October 15th, 2019 | In the Plenary committee, North Korea has suggested the elimination of all trade sanctions on their country. This committee is currently discussing water security; trade interdiction sanctions are a vital part of these issues. These sanctions disallow countries across the globe from importing certain goods, in this case, water. North Korea states, “you are hurting the citizens of the countries by not giving them water.” North Korea’s proposed plan is to remove the sanctions on these countries. When asked about the sanctions specific to their country north Korea said, “All trade sanctions should be removed, these are hustling the people, not the government.” North Korea also made a statement specific to the nuclear sanctions but asked for it not to be printed.
This is, blatantly put, a ploy to get out of the sanctions unanimously voted on by the Security Council which face the country. The current sanctions include: bans on the trade of arms and military equipment, dual-use technologies, vehicles, industrial machinery, and metals; freezes on the assets of individuals involved in the country’s nuclear program; bans on the import of certain luxury goods; bans on the export of electrical equipment, coal, minerals, seafood and other food and agricultural products, wood, textiles, and stones; caps on North Korean labor exports; caps on imports of oil and refined petroleum products; bans on natural gas imports; restrictions on fishing rights; restrictions on scientific and technical cooperation with North Korea; and restrictions on UN members prohibiting the opening of North Korean bank accounts and banking offices.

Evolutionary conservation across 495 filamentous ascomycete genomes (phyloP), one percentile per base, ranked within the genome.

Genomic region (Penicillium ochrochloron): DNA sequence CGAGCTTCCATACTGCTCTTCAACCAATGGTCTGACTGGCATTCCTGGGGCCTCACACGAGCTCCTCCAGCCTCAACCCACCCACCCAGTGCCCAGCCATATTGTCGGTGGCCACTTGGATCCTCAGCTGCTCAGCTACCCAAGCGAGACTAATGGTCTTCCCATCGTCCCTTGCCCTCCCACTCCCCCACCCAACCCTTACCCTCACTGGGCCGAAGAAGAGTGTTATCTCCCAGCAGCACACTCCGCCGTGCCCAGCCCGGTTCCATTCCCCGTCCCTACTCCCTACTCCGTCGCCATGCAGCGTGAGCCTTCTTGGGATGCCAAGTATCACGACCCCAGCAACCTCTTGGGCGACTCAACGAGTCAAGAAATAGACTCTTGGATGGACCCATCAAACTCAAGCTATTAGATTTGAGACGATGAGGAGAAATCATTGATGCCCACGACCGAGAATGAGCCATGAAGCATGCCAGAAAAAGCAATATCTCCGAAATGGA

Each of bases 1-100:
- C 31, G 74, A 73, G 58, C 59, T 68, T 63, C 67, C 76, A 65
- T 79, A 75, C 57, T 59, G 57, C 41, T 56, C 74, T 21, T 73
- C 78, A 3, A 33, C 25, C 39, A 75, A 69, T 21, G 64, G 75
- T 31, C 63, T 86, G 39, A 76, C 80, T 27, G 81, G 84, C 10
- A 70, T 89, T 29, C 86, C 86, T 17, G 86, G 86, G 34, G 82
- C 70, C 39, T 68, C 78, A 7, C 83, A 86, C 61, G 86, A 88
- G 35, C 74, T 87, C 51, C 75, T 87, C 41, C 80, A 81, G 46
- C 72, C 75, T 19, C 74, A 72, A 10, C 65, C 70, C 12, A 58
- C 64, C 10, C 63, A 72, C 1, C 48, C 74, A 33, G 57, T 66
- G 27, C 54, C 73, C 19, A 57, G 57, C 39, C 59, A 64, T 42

And these are only the sanctions created by the UN, China, the EU, Japan, and many other countries that have also placed sanctions on North Korea. There is also a point to be made that most of these countries have been known to also violate the aforementioned sanctions. However, what North Korea is currently trying to impose increases the already feared threat of nuclear war. These sanctions were put on North Korea to prevent nuclear war from happening in the first place. To use the current debate on solutions for water insecurity to relieve themselves of sanctions is lamentable, and the idea is, thankfully, not being entertained by the committee. However, this calls into question what extents North Korea will go through to get rid of the sanctions that keep nuclear war at bay.
“What to Know About Sanctions on North Korea.” Council on Foreign Relations. Council on Foreign Relations. Accessed October 15, 2019. https://www.cfr.org/backgrounder/what-know-about-sanctions-north-korea.